The details can be seen in the Mueller Report starting at page 14. A lot of specifics are redacted, but the report refers to and cites internal IRA documents as evidence, as well as statements by Facebook.

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    I didn't ask what Mueller found. I asked whether any evidence has been presented. You're telling me "read the report to see".
    – einpoklum
    Apr 19, 2019 at 10:27
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    @einpoklum you want evidence but you're not interested in the report, which presents the evidence?
    – David Rice
    Apr 19, 2019 at 13:04
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    @DavidRice As far as I can make out, einpoklum wants the evidence that's in the report to be part of the answer. "Yes, read the report" isn't much of an answer.
    – sgf
    Apr 19, 2019 at 15:02
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    @einpoklum The part about the IRA is only 21 pages (much of which are (redacted) citations, redacted content, images, whitespaces, etc). And I guess it depends on how you define evidence; your bar seems to be unreasonably high; given the nature of counter intelligence, it will probably never be met. But that doesn't mean that we can't draw reasonable conclusions based on the given information. And "A Russian company spent 35 million for the lulz" or "Mueller is making everything up" wouldn't really be reasonable conclusions.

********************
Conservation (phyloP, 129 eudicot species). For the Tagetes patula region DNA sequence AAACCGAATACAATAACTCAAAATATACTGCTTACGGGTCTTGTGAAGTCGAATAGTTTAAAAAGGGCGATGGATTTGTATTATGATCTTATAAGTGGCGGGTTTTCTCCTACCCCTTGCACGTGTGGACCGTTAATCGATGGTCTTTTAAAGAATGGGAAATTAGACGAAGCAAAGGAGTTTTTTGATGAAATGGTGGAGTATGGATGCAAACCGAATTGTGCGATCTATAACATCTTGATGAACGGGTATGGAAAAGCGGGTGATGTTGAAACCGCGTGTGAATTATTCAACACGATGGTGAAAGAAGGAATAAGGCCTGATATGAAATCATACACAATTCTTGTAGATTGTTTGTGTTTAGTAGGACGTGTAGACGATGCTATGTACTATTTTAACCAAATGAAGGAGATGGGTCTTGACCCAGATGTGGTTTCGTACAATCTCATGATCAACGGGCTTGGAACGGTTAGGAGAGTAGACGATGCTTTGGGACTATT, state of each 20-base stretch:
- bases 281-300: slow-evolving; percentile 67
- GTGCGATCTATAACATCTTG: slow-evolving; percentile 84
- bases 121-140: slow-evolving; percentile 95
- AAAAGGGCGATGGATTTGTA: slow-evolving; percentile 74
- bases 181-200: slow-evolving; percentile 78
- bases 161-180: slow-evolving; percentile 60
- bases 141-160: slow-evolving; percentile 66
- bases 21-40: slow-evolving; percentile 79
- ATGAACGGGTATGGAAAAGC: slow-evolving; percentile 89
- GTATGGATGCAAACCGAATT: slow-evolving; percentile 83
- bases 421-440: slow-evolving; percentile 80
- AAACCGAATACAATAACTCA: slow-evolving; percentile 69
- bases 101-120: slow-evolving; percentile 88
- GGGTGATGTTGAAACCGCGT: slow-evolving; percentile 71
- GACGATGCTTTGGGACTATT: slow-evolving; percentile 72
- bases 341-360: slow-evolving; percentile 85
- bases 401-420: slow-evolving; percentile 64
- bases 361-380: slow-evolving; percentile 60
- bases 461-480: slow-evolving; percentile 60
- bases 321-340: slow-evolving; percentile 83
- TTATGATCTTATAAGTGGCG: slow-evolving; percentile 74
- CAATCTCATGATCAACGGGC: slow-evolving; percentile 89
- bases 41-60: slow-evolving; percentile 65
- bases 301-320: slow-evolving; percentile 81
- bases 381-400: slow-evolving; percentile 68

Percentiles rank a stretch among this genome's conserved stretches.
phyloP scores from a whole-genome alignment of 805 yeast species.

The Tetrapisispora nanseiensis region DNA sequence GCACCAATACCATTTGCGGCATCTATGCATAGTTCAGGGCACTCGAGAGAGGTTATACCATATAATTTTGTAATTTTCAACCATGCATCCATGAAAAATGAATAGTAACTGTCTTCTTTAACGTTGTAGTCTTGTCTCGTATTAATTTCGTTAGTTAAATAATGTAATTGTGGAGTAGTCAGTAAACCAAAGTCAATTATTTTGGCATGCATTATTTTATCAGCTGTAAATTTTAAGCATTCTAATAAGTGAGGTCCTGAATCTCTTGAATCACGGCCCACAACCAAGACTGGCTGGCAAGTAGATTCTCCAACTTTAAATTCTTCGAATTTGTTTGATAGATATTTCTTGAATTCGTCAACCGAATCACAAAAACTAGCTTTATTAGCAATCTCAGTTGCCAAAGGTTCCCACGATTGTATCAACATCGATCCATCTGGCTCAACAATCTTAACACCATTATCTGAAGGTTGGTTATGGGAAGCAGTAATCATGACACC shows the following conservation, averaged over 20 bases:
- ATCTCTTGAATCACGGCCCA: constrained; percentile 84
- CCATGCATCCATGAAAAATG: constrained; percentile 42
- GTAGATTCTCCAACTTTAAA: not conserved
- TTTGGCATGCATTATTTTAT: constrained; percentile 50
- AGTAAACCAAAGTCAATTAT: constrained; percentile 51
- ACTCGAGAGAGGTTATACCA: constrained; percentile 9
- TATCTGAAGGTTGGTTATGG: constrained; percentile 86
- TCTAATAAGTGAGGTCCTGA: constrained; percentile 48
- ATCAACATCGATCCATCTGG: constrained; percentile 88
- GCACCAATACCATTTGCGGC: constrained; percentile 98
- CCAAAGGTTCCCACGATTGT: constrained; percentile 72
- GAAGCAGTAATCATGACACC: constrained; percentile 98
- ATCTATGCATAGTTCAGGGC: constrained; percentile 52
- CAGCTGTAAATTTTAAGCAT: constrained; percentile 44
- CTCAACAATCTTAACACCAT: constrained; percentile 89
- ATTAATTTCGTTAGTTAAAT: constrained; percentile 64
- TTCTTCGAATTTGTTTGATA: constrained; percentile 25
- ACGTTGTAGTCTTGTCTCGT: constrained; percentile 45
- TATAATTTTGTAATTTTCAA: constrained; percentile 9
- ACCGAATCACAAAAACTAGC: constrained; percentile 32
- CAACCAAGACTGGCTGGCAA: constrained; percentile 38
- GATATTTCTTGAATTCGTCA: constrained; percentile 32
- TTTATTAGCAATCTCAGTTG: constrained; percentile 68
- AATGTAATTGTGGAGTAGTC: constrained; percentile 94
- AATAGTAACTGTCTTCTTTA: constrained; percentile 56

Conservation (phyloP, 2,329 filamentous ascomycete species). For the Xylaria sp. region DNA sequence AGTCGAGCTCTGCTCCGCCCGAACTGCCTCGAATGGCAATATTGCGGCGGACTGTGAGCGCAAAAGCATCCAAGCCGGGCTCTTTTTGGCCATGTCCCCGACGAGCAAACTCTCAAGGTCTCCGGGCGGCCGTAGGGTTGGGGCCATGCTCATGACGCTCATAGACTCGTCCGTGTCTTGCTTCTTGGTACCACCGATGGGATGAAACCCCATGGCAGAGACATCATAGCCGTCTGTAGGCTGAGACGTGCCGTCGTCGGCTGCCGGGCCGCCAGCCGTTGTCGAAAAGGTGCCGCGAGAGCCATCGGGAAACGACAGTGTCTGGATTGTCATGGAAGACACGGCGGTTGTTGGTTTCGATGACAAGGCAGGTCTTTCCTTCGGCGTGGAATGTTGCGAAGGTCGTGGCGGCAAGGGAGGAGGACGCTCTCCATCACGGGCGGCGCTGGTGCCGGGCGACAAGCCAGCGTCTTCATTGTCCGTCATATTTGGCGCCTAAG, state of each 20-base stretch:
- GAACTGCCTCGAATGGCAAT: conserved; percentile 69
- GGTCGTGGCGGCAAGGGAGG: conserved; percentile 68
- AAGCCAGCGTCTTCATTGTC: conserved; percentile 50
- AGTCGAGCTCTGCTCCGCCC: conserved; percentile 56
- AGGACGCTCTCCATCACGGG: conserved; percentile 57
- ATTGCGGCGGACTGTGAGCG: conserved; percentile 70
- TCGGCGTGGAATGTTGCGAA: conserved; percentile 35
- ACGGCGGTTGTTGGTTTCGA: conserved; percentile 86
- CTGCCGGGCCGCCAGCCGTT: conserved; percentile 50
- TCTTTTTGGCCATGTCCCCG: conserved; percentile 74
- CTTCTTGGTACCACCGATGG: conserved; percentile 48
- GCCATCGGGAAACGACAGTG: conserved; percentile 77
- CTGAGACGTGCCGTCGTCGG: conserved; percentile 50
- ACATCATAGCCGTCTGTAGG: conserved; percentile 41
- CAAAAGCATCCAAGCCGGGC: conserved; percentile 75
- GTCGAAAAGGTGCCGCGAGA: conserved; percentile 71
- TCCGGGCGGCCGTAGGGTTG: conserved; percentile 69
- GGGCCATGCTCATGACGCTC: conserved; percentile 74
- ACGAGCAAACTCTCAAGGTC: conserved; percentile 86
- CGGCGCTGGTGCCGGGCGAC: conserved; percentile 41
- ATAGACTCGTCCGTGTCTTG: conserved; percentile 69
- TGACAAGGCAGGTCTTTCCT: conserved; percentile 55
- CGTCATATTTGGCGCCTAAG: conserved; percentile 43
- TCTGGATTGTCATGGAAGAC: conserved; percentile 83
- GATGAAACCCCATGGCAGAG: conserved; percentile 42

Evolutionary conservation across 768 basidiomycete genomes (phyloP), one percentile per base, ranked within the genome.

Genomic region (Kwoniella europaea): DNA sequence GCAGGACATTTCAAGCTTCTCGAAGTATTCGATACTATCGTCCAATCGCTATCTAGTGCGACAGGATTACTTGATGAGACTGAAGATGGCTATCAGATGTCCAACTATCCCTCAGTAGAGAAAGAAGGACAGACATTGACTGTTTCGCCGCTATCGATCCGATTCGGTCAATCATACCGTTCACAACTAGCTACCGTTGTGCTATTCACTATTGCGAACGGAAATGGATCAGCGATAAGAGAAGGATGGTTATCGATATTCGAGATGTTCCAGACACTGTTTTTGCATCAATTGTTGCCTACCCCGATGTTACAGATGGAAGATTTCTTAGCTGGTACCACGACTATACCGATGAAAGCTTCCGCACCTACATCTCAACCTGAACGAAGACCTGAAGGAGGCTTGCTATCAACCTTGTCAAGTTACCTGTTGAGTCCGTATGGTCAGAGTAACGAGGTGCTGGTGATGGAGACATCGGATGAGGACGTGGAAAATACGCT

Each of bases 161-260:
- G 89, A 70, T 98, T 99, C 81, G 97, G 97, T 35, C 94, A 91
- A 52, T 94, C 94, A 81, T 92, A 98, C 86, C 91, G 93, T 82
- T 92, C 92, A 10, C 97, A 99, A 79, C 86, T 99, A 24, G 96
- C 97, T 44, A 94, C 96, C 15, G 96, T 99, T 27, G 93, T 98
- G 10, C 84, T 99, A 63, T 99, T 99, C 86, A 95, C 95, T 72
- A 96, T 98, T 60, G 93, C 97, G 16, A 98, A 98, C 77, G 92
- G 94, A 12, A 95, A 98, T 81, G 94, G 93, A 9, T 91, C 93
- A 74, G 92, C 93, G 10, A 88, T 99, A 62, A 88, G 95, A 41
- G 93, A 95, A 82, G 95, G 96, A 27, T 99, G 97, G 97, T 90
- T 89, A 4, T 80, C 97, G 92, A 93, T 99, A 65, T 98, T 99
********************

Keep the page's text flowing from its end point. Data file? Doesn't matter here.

– tim
    Apr 19, 2019 at 21:03
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    @tim: My bar is actually extremely low, since I haven't demanded to see a chain of custody for the evidence (which is the part which would be problematic for counterintelligence). But that's because I'm a trusting fellow at heart :-) As for "Mueller is making stuff up" - that would actually be a reasonable suspicion, since Mueller has already made up a case on Iraq having an active WMD program in the early 2000s which it did not. As the the IRA's motivations, these do seem to be underhanded, but there are several potential underhanded interests other than interference with the US elections.
    – einpoklum
    Apr 19, 2019 at 21:14

This is the best POLYGRAPH.info can do:

Russian presidential spokesman Dmitry Peskov responded the next day, dismissing allegations of Russian interference.

"The report contains no proven evidence that Russia allegedly interfered in the election process in the United States,” the Russian news agency TASS quoted Peskov as saying.“As before, we do not accept such charges."

Peskov’s statement is misleading for several reasons. ... We find the claim, on its whole, to be “misleading,” due to the volume of evidence presented not only in special counsel filings, but also official reports that his report cites.

  • Well, I'm willing to take "unproven evidence". The thing is, I have yet to find any.
    – einpoklum
    May 30, 2019 at 15:26